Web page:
Learning the art of travel conversation

The long road home: I think I may have struck upon the best ice-breaker conversation starter in the world

Fiona Hyde on top of Mount Phousi in Luang Prabang, Laos. You can add that to the list of places she’s been

Fiona Hyde on top of Mount Phousi in Luang Prabang, Laos. You can add that to the list of places she’s been

 

For me, one of the most surprising things about travelling is how boring some of the conversations you wind up having can be. With locals and fellow backpackers alike, there’s well-trodden conversation that happens – where you’ve been? where you’re going? how long do you plan to be on the road? Poke your head into any hostel dorm in Europe, South America and southeast Asia and you’ll hear travellers reciting lists of countries at one another like they’re reading out strange shopping lists. Quite frankly, it can be dull.

Who cares if Francisco from Brazil has just come from Ho Chi Minh City and plans to head into Laos next? He may as well tell me in detail what he ate for breakfast for all it’ll add to my day. I just don’t need to know, Francisco.

(A close second to swapping a rundown of places traversed/yet to go to is exchanging war stories of the worst overnight bus journeys in the region, replete with thousand-yard stares. Dark but ultimately samey tales of theft, intrigue, winding roads and vomit. So much vomit.)

The Ireland question

Of course, I’d take those repetitive and slightly tedious conversations any day over the more challenging ones where my fellow travellers try and tackle the lofty subject of Ireland. Ireland is very small in the grand scheme of things, so I understand there not being a huge degree of awareness out there in some camps, but it does make for interesting interactions with people who’ve only just vaguely bumped up against the subject of our existence.

In Otres, a beachside village near Sihanoukville in southern Cambodia, I find myself unburdening a young Australian of his ignorance when he asks me: “Is Ireland not a third-world country, then?” While I splutter together a response, he continues: “And I’ve heard you only got traffic lights recently when the EU and Apple gave you the money for them?” Please, my friend – go back to telling me where’s up next on your travel itinerary. Forget I said anything. I beg you.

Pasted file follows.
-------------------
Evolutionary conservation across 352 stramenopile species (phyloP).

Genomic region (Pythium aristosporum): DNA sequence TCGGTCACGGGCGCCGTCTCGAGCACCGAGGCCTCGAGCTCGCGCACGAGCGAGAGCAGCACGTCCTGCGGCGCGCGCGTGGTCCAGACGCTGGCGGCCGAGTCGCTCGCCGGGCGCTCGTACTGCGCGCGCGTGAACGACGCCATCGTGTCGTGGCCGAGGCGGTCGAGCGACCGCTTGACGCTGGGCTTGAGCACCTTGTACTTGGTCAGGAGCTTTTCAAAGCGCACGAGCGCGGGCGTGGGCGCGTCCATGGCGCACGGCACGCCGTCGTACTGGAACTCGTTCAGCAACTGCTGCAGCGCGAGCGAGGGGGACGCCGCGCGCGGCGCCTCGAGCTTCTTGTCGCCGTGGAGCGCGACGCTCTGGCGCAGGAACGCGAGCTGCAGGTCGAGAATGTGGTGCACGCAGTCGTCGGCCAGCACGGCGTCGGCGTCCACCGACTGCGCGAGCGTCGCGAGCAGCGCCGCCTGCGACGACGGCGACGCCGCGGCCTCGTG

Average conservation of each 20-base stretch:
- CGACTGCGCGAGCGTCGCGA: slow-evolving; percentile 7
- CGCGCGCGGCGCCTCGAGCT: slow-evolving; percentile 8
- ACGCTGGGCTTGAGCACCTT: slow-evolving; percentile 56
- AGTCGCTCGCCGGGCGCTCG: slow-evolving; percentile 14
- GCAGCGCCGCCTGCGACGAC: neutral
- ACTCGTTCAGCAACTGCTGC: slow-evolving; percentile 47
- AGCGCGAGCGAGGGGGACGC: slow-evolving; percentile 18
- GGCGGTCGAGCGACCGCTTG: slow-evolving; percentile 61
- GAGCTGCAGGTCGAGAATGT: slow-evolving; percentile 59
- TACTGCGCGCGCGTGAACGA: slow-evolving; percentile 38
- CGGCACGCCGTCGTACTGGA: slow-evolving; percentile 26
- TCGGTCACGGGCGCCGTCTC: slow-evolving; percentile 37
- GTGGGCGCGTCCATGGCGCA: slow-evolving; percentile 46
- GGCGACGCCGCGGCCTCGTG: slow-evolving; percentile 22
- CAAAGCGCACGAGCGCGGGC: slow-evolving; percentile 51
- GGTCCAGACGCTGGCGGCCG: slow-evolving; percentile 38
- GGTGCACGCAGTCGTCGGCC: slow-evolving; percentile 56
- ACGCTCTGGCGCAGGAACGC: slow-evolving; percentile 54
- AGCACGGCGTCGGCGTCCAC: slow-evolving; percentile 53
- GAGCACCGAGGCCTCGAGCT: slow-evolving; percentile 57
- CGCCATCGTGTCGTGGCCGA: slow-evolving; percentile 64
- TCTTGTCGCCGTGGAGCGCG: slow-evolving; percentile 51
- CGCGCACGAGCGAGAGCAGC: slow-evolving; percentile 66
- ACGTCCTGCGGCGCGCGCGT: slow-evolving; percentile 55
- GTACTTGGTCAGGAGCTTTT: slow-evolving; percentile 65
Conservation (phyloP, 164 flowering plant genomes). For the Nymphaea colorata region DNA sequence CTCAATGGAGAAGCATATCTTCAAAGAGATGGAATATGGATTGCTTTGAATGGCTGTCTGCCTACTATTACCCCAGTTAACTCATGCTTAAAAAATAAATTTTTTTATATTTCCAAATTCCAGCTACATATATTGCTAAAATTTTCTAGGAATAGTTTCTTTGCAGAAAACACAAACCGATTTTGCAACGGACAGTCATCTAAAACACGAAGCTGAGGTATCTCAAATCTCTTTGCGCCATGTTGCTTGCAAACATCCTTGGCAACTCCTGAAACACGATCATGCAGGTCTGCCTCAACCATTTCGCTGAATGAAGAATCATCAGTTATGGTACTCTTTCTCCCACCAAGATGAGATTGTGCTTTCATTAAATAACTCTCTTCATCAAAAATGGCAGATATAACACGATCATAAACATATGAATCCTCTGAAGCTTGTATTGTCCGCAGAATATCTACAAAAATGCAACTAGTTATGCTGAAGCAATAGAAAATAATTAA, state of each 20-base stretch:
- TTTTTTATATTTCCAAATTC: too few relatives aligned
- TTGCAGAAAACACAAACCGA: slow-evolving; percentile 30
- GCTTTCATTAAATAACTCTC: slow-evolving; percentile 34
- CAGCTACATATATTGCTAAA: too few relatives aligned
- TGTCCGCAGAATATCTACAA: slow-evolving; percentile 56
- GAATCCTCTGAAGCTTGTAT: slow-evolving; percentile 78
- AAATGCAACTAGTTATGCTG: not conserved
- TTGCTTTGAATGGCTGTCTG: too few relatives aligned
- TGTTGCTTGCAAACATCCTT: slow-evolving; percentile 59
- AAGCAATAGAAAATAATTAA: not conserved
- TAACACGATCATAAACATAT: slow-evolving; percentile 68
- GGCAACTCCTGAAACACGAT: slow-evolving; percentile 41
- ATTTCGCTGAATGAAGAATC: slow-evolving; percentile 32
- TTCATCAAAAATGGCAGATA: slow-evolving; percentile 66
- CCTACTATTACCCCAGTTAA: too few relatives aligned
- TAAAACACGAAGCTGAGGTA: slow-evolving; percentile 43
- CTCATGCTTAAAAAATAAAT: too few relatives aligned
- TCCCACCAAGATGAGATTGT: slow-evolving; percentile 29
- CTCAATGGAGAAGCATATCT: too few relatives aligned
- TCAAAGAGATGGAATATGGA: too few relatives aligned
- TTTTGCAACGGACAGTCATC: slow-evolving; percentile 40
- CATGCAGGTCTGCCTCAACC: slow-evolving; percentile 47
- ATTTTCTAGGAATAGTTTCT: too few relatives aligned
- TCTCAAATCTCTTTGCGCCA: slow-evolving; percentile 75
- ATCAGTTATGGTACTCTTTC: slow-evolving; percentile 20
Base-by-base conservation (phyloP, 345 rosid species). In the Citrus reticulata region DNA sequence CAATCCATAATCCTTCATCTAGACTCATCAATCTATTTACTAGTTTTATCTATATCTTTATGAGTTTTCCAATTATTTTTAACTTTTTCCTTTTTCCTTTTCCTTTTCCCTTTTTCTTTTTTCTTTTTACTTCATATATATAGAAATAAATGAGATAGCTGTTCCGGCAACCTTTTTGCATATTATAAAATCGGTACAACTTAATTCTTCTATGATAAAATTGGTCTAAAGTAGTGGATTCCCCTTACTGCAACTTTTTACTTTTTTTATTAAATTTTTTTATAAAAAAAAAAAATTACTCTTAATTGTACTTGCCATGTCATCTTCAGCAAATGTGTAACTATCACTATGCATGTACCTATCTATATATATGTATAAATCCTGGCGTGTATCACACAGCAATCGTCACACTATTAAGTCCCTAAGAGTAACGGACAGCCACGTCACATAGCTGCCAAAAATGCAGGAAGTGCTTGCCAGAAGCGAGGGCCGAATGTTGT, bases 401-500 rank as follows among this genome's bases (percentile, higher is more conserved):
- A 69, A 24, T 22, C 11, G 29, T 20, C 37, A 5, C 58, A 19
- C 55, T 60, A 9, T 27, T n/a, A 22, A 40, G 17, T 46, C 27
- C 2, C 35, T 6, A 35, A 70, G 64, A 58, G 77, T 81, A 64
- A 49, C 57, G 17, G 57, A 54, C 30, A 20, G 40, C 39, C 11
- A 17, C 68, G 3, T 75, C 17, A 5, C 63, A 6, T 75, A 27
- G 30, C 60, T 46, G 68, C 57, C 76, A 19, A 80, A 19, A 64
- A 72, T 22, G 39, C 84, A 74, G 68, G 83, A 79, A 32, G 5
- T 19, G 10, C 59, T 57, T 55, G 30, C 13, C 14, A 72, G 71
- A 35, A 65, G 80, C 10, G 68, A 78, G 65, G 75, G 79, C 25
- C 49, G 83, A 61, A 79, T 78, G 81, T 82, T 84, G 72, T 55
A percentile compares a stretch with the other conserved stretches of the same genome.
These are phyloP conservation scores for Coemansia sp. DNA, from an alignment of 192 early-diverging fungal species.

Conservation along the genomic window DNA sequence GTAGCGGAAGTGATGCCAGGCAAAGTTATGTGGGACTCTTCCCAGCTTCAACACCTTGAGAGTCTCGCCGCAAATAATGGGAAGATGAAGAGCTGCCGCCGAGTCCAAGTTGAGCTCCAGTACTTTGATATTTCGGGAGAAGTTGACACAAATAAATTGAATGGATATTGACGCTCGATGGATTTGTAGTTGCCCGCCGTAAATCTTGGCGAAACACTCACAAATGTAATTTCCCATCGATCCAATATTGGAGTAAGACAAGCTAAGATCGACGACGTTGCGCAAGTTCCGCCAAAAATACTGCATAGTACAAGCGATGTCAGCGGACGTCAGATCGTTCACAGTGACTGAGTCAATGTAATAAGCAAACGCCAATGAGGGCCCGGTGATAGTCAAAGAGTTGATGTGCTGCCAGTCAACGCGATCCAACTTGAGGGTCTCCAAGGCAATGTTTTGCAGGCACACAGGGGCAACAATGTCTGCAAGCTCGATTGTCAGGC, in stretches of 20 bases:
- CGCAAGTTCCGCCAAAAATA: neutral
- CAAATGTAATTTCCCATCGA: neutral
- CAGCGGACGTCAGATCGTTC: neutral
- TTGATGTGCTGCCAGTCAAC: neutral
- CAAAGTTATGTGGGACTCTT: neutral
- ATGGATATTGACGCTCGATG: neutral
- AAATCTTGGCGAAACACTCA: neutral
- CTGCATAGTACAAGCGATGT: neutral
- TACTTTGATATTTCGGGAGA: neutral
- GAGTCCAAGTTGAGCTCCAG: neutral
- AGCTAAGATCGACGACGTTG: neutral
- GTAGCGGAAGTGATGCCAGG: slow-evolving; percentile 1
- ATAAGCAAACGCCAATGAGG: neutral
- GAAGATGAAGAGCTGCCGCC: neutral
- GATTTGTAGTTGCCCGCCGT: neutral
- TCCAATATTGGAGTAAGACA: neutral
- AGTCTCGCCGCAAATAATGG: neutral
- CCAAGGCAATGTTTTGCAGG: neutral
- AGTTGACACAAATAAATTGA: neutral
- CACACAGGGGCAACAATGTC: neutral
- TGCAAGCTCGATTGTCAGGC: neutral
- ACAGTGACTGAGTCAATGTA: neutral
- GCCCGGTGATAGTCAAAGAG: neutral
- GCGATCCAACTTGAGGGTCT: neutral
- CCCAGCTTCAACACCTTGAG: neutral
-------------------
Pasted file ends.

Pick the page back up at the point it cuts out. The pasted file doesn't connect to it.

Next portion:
I’ve done the other extreme too. I spent about a week in Bangkok at the beginning of my trip, back in October, and I splashed out on a private room to get my bearings and stave off the worst of jet lag. For those days in the city, I didn’t speak to a single other person, aside from to buy SkyTrain tickets or order food. It is some way to live, I’ll tell you.

Atrophied

I did the same for six days on a secluded beach on Koh Rong – my own personal silent retreat. By the time I staggered back to civilisation in Kampot for New Year, my conversational muscles had atrophied somewhat. To ease myself back into socialisation, I booked into a busy hostel and chose a dorm, figuring that if people are sleeping three feet away from me, they’ll be somewhat obliged to at least say hello in the morning. Talking to people after so long spent alone feels strange and stiff at first, like attempting to tell jokes in a foreign language. To combat this, I suggest finding a hostel with a bar that does happy hour.

Rather than ask the people where they’re heading to next or how long they’re in town, I’ve started cutting to the chase

But back to those hostel dorm and backpacker bus conversations. From trial and error, over a large sample size, I think I may have struck upon the best ice-breaker conversation starter in the world. It might seem a bit out there, but it really blows things wide open. Trust me on this one. So, rather than ask the people I meet where they’re heading to next or how long they’re in town, I’ve started cutting to the chase. That’s right, I’ve started asking people if they were unfortunate enough to be involved in the Uruguayan air force flight 571 crash into the Andes in 1973, immortalised in the 1993 movie Alive!, would they have eaten their fellow passengers to survive? Or would they rather perish than do such a thing and live with it forever?

I’ve had some interesting answers , as you can imagine, and some equally interesting blank or mildly alarmed facial expressions. But it sorts the wheat from the chaff in terms of international conversationalists – even if it does make some people assume I’m barking mad and ask reception to switch bunks. Sorry about that again, Francisco.

Fiona Hyde quit her job and life in Ireland in 2018 to go travelling. She writes monthly columns on her long road home.

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